NORFOLK, Va. — Cases are rising and hospital beds are filling up across the nation and here in the Commonwealth. Top health experts say this surge is being fueled by the Delta variant.
As children get ready to head back to the classroom, Virginia vaccine coordinators say children ages five to 11 could be approved for the COVID-19 vaccine as early as this September.
"We were expecting this in the fall, around October," said Virginia's Vaccine Coordinator, Dr. Danny Avula. "It looks to be happening a little quicker than we originally expected."
Dr. Avula said his team worked with pediatricians and other physicians throughout the summer to find the best way for children under the age of 12 to be vaccinated.
This comes as the American Academy of Pediatrics and the Children's Hospital Association found nearly 94,000 new COVID-19 cases in children nationwide just last week. The Academy called it a "substantial increase" from the week beforehand.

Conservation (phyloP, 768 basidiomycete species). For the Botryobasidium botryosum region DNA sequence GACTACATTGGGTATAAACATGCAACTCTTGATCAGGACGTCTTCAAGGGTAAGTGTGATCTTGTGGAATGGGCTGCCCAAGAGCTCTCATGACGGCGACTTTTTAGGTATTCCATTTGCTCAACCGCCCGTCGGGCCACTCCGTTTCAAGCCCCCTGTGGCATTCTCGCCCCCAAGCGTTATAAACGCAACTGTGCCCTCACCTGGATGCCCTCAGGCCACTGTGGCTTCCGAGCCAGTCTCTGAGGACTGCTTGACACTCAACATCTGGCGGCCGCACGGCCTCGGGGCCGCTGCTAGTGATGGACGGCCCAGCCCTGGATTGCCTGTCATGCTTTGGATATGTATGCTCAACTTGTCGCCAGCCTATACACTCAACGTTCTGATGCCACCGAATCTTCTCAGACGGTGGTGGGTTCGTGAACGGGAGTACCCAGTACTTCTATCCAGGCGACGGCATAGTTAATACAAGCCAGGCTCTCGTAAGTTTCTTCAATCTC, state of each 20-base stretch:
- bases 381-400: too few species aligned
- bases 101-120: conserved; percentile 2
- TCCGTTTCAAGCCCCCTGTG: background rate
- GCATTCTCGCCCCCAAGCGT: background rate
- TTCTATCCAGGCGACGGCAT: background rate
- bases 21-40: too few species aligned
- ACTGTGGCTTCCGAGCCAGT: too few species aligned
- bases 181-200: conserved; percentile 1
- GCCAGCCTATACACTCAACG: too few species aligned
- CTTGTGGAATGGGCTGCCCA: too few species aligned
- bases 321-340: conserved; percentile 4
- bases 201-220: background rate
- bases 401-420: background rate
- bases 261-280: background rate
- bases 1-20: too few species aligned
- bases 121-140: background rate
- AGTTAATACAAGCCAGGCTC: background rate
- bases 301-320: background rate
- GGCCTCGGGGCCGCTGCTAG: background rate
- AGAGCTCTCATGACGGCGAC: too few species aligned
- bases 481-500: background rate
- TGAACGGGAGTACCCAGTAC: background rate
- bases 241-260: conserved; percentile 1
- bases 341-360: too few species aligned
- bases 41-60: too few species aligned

The American Academy of Pediatrics also pushed for the vaccine to be approved for ages five to 11 as we head into the school year.
According to VDH's data on Hampton Roads, Chesapeake is leading the seven cities in the number of positive test rates among children, making up more than 10% of cases in the city. It falls slightly below the state's average number of children who tested positive.
Dr. Avula says while they expect approval for child vaccinations, they don't have any plans at this time to set requirements for schools, but his team will leave the decision to the General Assembly. He also expects health departments to work closely with the schools, as they have been this past year.
"I very much expect that will continue to be one of the delivery options going into the fall," said Dr. Avula when talking about the schools' efforts.
Avula says despite the expected approval of the vaccine for younger ages, the state continues to recommend schools require masks indoors for both faculty and students to help prevent further spread of the virus.
He and other state leaders are encouraging people eligible for the vaccine to get their dose ahead of the semester to protect those who cannot yet be vaccinated.